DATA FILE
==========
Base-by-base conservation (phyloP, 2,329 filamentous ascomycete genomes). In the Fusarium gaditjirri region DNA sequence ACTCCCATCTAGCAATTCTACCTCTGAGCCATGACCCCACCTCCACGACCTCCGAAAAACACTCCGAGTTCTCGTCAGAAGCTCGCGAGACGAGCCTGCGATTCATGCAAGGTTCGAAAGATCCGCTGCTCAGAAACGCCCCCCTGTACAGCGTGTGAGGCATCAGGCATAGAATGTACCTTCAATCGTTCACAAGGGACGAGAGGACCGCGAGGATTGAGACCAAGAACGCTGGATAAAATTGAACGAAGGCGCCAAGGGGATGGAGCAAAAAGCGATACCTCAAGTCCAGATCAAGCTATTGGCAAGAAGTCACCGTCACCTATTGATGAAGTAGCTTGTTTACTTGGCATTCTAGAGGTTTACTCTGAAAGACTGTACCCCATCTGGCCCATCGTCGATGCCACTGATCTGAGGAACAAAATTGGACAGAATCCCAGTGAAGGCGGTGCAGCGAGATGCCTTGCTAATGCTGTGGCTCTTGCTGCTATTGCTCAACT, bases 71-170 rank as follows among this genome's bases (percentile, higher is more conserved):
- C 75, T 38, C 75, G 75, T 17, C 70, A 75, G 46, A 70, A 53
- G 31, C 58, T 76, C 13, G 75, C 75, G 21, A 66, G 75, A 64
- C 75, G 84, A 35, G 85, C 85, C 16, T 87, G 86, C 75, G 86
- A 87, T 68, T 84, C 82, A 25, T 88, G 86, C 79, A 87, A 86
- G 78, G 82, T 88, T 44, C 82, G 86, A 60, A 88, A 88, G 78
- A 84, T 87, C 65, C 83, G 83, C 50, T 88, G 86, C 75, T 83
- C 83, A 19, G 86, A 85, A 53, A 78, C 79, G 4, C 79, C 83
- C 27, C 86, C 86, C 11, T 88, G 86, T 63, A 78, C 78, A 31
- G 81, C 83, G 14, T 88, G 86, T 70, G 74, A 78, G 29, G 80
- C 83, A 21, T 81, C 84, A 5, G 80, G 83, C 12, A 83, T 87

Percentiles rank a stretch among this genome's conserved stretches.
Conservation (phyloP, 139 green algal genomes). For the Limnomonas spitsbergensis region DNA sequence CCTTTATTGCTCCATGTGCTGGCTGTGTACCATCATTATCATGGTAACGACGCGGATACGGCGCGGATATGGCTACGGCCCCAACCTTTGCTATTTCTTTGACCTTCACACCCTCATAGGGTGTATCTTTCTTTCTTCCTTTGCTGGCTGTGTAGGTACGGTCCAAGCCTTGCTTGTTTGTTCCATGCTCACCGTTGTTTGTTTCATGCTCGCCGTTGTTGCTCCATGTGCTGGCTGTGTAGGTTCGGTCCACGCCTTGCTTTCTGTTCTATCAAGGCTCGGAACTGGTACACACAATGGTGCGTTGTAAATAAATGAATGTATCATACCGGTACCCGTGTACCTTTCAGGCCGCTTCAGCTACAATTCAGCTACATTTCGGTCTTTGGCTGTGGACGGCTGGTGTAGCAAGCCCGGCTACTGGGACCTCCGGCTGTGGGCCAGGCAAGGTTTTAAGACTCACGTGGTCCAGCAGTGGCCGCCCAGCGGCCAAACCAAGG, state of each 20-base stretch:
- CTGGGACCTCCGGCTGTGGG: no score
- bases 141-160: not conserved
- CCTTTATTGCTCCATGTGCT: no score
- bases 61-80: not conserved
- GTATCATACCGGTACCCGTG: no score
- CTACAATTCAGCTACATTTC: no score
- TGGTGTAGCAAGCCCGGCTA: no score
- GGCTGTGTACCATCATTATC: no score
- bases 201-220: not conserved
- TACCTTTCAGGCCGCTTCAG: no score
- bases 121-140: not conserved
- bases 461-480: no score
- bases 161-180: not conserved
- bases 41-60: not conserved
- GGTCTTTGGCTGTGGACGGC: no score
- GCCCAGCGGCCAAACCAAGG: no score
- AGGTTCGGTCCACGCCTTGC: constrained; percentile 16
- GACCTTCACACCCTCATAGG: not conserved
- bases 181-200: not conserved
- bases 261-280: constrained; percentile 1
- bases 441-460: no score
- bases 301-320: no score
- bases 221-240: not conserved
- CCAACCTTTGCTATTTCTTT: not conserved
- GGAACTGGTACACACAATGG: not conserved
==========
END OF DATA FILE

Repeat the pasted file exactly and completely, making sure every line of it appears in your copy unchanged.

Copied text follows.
Base-by-base conservation (phyloP, 2,329 filamentous ascomycete genomes). In the Fusarium gaditjirri region DNA sequence ACTCCCATCTAGCAATTCTACCTCTGAGCCATGACCCCACCTCCACGACCTCCGAAAAACACTCCGAGTTCTCGTCAGAAGCTCGCGAGACGAGCCTGCGATTCATGCAAGGTTCGAAAGATCCGCTGCTCAGAAACGCCCCCCTGTACAGCGTGTGAGGCATCAGGCATAGAATGTACCTTCAATCGTTCACAAGGGACGAGAGGACCGCGAGGATTGAGACCAAGAACGCTGGATAAAATTGAACGAAGGCGCCAAGGGGATGGAGCAAAAAGCGATACCTCAAGTCCAGATCAAGCTATTGGCAAGAAGTCACCGTCACCTATTGATGAAGTAGCTTGTTTACTTGGCATTCTAGAGGTTTACTCTGAAAGACTGTACCCCATCTGGCCCATCGTCGATGCCACTGATCTGAGGAACAAAATTGGACAGAATCCCAGTGAAGGCGGTGCAGCGAGATGCCTTGCTAATGCTGTGGCTCTTGCTGCTATTGCTCAACT, bases 71-170 rank as follows among this genome's bases (percentile, higher is more conserved):
- C 75, T 38, C 75, G 75, T 17, C 70, A 75, G 46, A 70, A 53
- G 31, C 58, T 76, C 13, G 75, C 75, G 21, A 66, G 75, A 64
- C 75, G 84, A 35, G 85, C 85, C 16, T 87, G 86, C 75, G 86
- A 87, T 68, T 84, C 82, A 25, T 88, G 86, C 79, A 87, A 86
- G 78, G 82, T 88, T 44, C 82, G 86, A 60, A 88, A 88, G 78
- A 84, T 87, C 65, C 83, G 83, C 50, T 88, G 86, C 75, T 83
- C 83, A 19, G 86, A 85, A 53, A 78, C 79, G 4, C 79, C 83
- C 27, C 86, C 86, C 11, T 88, G 86, T 63, A 78, C 78, A 31
- G 81, C 83, G 14, T 88, G 86, T 70, G 74, A 78, G 29, G 80
- C 83, A 21, T 81, C 84, A 5, G 80, G 83, C 12, A 83, T 87

Percentiles rank a stretch among this genome's conserved stretches.
Conservation (phyloP, 139 green algal genomes). For the Limnomonas spitsbergensis region DNA sequence CCTTTATTGCTCCATGTGCTGGCTGTGTACCATCATTATCATGGTAACGACGCGGATACGGCGCGGATATGGCTACGGCCCCAACCTTTGCTATTTCTTTGACCTTCACACCCTCATAGGGTGTATCTTTCTTTCTTCCTTTGCTGGCTGTGTAGGTACGGTCCAAGCCTTGCTTGTTTGTTCCATGCTCACCGTTGTTTGTTTCATGCTCGCCGTTGTTGCTCCATGTGCTGGCTGTGTAGGTTCGGTCCACGCCTTGCTTTCTGTTCTATCAAGGCTCGGAACTGGTACACACAATGGTGCGTTGTAAATAAATGAATGTATCATACCGGTACCCGTGTACCTTTCAGGCCGCTTCAGCTACAATTCAGCTACATTTCGGTCTTTGGCTGTGGACGGCTGGTGTAGCAAGCCCGGCTACTGGGACCTCCGGCTGTGGGCCAGGCAAGGTTTTAAGACTCACGTGGTCCAGCAGTGGCCGCCCAGCGGCCAAACCAAGG, state of each 20-base stretch:
- CTGGGACCTCCGGCTGTGGG: no score
- bases 141-160: not conserved
- CCTTTATTGCTCCATGTGCT: no score
- bases 61-80: not conserved
- GTATCATACCGGTACCCGTG: no score
- CTACAATTCAGCTACATTTC: no score
- TGGTGTAGCAAGCCCGGCTA: no score
- GGCTGTGTACCATCATTATC: no score
- bases 201-220: not conserved
- TACCTTTCAGGCCGCTTCAG: no score
- bases 121-140: not conserved
- bases 461-480: no score
- bases 161-180: not conserved
- bases 41-60: not conserved
- GGTCTTTGGCTGTGGACGGC: no score
- GCCCAGCGGCCAAACCAAGG: no score
- AGGTTCGGTCCACGCCTTGC: constrained; percentile 16
- GACCTTCACACCCTCATAGG: not conserved
- bases 181-200: not conserved
- bases 261-280: constrained; percentile 1
- bases 441-460: no score
- bases 301-320: no score
- bases 221-240: not conserved
- CCAACCTTTGCTATTTCTTT: not conserved
- GGAACTGGTACACACAATGG: not conserved